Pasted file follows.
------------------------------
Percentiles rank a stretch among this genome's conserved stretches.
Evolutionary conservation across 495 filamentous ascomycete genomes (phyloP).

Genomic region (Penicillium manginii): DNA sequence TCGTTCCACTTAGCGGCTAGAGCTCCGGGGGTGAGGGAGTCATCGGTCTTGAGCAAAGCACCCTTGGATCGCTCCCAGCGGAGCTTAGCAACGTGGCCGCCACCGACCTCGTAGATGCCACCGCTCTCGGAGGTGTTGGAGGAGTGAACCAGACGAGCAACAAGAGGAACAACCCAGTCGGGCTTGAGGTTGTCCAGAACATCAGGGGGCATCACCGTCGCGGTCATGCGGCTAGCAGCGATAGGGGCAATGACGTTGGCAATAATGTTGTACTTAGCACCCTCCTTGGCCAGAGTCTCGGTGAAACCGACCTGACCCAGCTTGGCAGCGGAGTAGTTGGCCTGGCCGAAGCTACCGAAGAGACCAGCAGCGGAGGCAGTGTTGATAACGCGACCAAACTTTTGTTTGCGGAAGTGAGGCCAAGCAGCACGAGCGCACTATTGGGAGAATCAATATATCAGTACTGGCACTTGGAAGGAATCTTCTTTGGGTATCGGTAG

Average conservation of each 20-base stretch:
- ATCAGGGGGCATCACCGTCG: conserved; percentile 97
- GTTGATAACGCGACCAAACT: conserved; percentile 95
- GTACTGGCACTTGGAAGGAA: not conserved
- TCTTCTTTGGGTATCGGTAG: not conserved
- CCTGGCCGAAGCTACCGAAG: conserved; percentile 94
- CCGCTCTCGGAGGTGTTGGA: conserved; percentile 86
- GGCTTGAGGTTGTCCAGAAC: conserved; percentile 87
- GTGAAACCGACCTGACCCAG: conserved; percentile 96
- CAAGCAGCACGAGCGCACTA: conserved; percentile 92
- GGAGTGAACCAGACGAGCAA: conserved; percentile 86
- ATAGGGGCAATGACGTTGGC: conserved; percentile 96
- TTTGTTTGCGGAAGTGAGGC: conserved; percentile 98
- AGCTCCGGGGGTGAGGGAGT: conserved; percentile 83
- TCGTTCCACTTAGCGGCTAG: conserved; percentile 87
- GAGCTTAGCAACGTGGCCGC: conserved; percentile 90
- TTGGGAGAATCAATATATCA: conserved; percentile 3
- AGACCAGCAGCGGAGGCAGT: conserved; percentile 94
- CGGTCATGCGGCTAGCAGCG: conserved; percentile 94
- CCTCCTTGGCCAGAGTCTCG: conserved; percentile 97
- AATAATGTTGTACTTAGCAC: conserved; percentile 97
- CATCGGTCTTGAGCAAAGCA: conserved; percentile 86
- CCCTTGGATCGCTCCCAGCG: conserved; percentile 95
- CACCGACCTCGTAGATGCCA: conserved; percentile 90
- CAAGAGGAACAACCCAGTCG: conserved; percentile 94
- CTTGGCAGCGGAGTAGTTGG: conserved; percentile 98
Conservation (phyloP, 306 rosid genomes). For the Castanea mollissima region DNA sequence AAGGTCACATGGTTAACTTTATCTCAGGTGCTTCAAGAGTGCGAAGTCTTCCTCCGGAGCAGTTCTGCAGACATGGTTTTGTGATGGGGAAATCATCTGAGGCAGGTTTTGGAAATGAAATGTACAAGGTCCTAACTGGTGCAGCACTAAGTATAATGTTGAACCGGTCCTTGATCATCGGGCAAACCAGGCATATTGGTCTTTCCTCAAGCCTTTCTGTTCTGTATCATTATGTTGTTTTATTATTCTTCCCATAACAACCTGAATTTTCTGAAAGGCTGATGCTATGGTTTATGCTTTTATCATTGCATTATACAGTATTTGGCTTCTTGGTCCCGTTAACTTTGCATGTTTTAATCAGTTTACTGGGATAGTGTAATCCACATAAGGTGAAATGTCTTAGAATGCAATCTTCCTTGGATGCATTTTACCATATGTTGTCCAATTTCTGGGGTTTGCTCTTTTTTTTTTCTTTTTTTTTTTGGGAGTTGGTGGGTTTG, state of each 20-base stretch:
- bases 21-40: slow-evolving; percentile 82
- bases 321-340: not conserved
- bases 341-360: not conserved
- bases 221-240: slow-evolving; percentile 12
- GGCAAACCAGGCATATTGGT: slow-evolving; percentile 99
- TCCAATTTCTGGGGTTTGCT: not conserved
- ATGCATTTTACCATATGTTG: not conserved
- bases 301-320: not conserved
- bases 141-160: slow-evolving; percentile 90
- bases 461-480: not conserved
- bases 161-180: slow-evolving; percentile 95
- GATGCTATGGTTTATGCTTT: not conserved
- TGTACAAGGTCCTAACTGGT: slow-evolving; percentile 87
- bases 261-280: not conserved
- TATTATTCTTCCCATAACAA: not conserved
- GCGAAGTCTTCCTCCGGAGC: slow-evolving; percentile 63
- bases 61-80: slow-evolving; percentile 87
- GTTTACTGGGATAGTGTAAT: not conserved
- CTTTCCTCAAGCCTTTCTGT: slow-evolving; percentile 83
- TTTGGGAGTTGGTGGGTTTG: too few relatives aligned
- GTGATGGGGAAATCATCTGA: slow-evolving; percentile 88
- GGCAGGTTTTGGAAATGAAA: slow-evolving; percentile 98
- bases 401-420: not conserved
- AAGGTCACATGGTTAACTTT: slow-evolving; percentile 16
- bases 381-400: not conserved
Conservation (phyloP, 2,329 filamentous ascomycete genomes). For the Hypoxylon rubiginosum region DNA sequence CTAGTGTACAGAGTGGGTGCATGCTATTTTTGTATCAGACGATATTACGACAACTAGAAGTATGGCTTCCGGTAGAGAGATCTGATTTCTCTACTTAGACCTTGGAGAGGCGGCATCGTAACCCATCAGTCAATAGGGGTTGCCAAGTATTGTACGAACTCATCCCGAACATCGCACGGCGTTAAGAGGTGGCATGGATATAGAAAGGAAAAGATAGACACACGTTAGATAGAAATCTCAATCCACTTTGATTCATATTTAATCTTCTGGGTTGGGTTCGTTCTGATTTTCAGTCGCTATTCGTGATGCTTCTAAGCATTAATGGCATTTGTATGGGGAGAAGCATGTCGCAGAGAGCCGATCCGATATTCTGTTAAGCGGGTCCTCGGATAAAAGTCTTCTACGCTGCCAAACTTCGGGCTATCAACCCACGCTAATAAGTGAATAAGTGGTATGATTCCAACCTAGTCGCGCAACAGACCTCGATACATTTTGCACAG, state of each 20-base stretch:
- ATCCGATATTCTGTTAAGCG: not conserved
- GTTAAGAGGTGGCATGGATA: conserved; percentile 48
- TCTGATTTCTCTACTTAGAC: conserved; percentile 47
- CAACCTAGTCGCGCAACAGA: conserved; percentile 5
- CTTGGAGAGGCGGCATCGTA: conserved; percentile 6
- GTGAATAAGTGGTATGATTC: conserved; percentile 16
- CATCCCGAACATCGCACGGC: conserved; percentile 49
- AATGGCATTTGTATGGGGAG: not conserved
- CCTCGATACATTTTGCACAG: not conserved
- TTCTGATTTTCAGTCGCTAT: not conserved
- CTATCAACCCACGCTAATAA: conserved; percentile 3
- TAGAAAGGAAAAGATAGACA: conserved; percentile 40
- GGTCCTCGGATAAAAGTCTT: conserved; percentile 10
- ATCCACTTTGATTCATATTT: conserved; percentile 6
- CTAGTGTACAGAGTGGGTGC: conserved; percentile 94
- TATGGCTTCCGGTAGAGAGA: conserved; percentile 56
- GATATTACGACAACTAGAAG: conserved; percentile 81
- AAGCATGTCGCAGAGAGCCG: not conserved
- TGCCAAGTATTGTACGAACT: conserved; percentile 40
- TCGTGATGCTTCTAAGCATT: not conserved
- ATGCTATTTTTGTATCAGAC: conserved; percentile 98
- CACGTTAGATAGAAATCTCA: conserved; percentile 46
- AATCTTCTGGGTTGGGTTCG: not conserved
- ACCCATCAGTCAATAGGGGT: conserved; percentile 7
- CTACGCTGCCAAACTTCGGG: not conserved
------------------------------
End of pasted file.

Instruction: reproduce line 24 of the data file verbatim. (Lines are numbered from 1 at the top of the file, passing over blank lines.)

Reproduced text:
- AATAATGTTGTACTTAGCAC: conserved; percentile 97